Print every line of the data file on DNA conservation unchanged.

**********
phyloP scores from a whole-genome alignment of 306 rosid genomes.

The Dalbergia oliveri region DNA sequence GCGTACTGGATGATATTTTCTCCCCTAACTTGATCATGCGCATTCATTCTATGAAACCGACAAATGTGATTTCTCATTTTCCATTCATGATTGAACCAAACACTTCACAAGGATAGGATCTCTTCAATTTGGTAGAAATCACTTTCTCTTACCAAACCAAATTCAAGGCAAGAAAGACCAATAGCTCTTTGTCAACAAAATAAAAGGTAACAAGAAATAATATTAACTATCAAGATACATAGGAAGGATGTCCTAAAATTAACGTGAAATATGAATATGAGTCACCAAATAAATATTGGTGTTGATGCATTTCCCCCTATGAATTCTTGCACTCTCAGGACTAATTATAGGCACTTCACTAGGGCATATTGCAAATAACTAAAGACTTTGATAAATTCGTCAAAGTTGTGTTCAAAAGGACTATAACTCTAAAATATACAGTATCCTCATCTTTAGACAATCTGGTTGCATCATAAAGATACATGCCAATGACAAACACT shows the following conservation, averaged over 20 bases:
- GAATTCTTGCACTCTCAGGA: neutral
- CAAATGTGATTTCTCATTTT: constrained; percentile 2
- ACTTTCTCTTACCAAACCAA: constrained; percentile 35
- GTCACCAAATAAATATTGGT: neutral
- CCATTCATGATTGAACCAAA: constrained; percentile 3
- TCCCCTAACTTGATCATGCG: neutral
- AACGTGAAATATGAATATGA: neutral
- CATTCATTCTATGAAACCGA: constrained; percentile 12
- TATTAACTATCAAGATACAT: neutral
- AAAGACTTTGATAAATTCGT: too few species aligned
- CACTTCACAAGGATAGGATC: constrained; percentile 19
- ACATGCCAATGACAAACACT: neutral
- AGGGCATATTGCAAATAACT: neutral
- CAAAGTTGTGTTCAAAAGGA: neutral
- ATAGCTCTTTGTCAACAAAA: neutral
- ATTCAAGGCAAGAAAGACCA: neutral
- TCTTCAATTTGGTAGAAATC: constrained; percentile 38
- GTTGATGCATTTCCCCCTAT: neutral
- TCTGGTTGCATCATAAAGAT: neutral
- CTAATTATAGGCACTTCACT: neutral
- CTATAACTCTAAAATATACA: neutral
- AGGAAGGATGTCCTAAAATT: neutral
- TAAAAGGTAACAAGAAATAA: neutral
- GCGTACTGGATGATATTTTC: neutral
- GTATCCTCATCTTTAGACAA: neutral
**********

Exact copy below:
phyloP scores from a whole-genome alignment of 306 rosid genomes.

The Dalbergia oliveri region DNA sequence GCGTACTGGATGATATTTTCTCCCCTAACTTGATCATGCGCATTCATTCTATGAAACCGACAAATGTGATTTCTCATTTTCCATTCATGATTGAACCAAACACTTCACAAGGATAGGATCTCTTCAATTTGGTAGAAATCACTTTCTCTTACCAAACCAAATTCAAGGCAAGAAAGACCAATAGCTCTTTGTCAACAAAATAAAAGGTAACAAGAAATAATATTAACTATCAAGATACATAGGAAGGATGTCCTAAAATTAACGTGAAATATGAATATGAGTCACCAAATAAATATTGGTGTTGATGCATTTCCCCCTATGAATTCTTGCACTCTCAGGACTAATTATAGGCACTTCACTAGGGCATATTGCAAATAACTAAAGACTTTGATAAATTCGTCAAAGTTGTGTTCAAAAGGACTATAACTCTAAAATATACAGTATCCTCATCTTTAGACAATCTGGTTGCATCATAAAGATACATGCCAATGACAAACACT shows the following conservation, averaged over 20 bases:
- GAATTCTTGCACTCTCAGGA: neutral
- CAAATGTGATTTCTCATTTT: constrained; percentile 2
- ACTTTCTCTTACCAAACCAA: constrained; percentile 35
- GTCACCAAATAAATATTGGT: neutral
- CCATTCATGATTGAACCAAA: constrained; percentile 3
- TCCCCTAACTTGATCATGCG: neutral
- AACGTGAAATATGAATATGA: neutral
- CATTCATTCTATGAAACCGA: constrained; percentile 12
- TATTAACTATCAAGATACAT: neutral
- AAAGACTTTGATAAATTCGT: too few species aligned
- CACTTCACAAGGATAGGATC: constrained; percentile 19
- ACATGCCAATGACAAACACT: neutral
- AGGGCATATTGCAAATAACT: neutral
- CAAAGTTGTGTTCAAAAGGA: neutral
- ATAGCTCTTTGTCAACAAAA: neutral
- ATTCAAGGCAAGAAAGACCA: neutral
- TCTTCAATTTGGTAGAAATC: constrained; percentile 38
- GTTGATGCATTTCCCCCTAT: neutral
- TCTGGTTGCATCATAAAGAT: neutral
- CTAATTATAGGCACTTCACT: neutral
- CTATAACTCTAAAATATACA: neutral
- AGGAAGGATGTCCTAAAATT: neutral
- TAAAAGGTAACAAGAAATAA: neutral
- GCGTACTGGATGATATTTTC: neutral
- GTATCCTCATCTTTAGACAA: neutral